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An impossible argument in Nietzsche’s Untimely Meditations

I am recently coming to suspect that Nietzsche, that most naturalist of philosophers, was a vitalist. This leads him into trouble, but not the usual troubles. When I call Nie­tzsche a vitalist, I do not mean that he thought an additional, non-physical law or princi­ple was needed to account for the phenomenon of life. (Perhaps that is what his will to power is. I don’t know. In any event I am focusing on the younger Nietzsche.) Rather, I mean that he viewed life as something special, something that perhaps not all living organisms possess. [All citations will be to the Cambridge editions of Untimely Meditations, translated by R.J. Hollingdale and edited by Daniel Breazeale.]

This comes out when Nietzsche says, in On the Uses and Disadvantages of History for Life, that history should serve life rather than life serve history. What Nietzsche means by “life” is only a subset of what there is to living beings. Consider the following passage, in which Nietzsche asks of possessors of life (in the vitalistic sense):

What was left of them to bury! Only the dross, refuse, vanity, animality that had always weighed them down and that was now consigned to oblivion after having for long been the object of their contempt. But one thing will live, the monogram of their most essential being, a work, an act, a piece of rare enlightenment, a creation: it will live because posterity cannot do without it. (69)

Here life is not our living bodies, but our “essential being”, which may be found in a work or an act, and which remains even when our bodies are decayed. Nietzsche at one point (I haven’t been able to track it down) suggests a pruning metaphor: the great individual prunes himself, shedding that which is not life or not in service of life, preserving only what is or serves life. Life is only a small part of the living organism, if any.

It is this life that history is supposed to serve. We can well imagine utilitarianism or Christianity has been useful for the preservation of the species, yet Nietzsche could still adamantly respond: yes, but they have not served life! The same is true for history: its application could preserve the human race, perhaps, but not human life.

Nietzsche, later in the essay, gives an argument for why history must serve life—for its own sake!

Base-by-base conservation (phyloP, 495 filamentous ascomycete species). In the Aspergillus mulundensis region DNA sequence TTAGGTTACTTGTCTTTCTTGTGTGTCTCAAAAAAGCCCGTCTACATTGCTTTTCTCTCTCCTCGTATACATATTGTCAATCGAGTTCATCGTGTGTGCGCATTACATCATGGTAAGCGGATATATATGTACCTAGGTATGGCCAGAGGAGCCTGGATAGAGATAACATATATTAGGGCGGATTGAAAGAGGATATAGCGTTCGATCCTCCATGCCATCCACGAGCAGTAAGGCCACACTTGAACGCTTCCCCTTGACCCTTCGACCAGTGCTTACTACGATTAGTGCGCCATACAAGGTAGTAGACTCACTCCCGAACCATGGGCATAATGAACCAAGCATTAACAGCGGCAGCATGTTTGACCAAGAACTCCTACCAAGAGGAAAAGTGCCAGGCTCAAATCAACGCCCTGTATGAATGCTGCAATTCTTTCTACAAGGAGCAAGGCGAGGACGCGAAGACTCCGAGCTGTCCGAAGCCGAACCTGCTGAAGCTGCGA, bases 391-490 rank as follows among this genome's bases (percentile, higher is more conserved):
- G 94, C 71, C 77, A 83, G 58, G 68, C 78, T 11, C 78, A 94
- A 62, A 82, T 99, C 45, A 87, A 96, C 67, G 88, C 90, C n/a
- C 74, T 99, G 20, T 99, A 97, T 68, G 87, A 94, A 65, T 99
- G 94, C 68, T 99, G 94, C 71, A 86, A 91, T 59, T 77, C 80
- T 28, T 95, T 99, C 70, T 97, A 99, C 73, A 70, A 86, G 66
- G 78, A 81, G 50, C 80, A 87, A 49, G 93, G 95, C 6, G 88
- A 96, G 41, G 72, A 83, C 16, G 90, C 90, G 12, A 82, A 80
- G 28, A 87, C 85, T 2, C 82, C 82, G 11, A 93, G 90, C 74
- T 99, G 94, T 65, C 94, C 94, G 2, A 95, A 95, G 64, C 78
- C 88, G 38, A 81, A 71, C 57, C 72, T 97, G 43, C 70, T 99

As cities collapse and grow desolate when there is an earthquake and man erects his house on volcanic land only in fear and trembling and only briefly, so life itself caves in and grows weak and fearful when the concept-quake caused by science robs man of the foundation of all his rest and security, his belief in the enduring and eternal. Is life to dominate knowledge and science, or is knowledge to dominate life? Which of these two forces is the higher and more decisive? There can be no doubt: life is the higher, the dominating force, for knowledge which annihilated life would have annihilated itself with it. Knowledge presupposes life and thus has in the preservation of life the same interest as any creature has in its own continued existence. (121)

(Note: Nietzsche in the essay considers whether or not history should be a science or an art. So when Nietzsche considers science and life, history is included under science, I believe.)

There is an uncontroversial sense in which knowledge presupposes life: it requires living beings to carry it out. But what I have been suggesting is precisely that Nietzsche has been developing a sense of ‘life’ that is distinct from that of living beings: life may be found even after the death of the living being (think how often in his later philosophy Nietzsche praises the life that squanders itself—or even think of the very idea of untimeliness and posthumous birth), and the living being can exist without life, if those living parts have been pruned away, leaving only the dross and vanity.

Nietzsche’s argument turns on an equivocation: history presupposes living beings, and Nietzsche slides from this uncontroversial claim to the much more interesting view that history presupposes life. Nietzsche’s argument is impossible: his peculiar definition of ‘life’ makes it so.

I don’t wish to speculate why Nietzsche fell into this mistake. Carelessness, perhaps, or maybe it was deliberate. It is an interesting mistake, in my view, since so much of Nietzsche’s work is premised on the idea that something might be incredibly harmful to life, to health, without having the slightest negative consequences for the preservation of the species. Nietzsche confronts, again and again, the possibility and even reality of what is non-life in humans dominating what is life in them. Yet here he would rule out that possibility a priori. A defensive maneuver, perhaps? A retreat from a terrible truth he was not yet ready to face?

I do not know.

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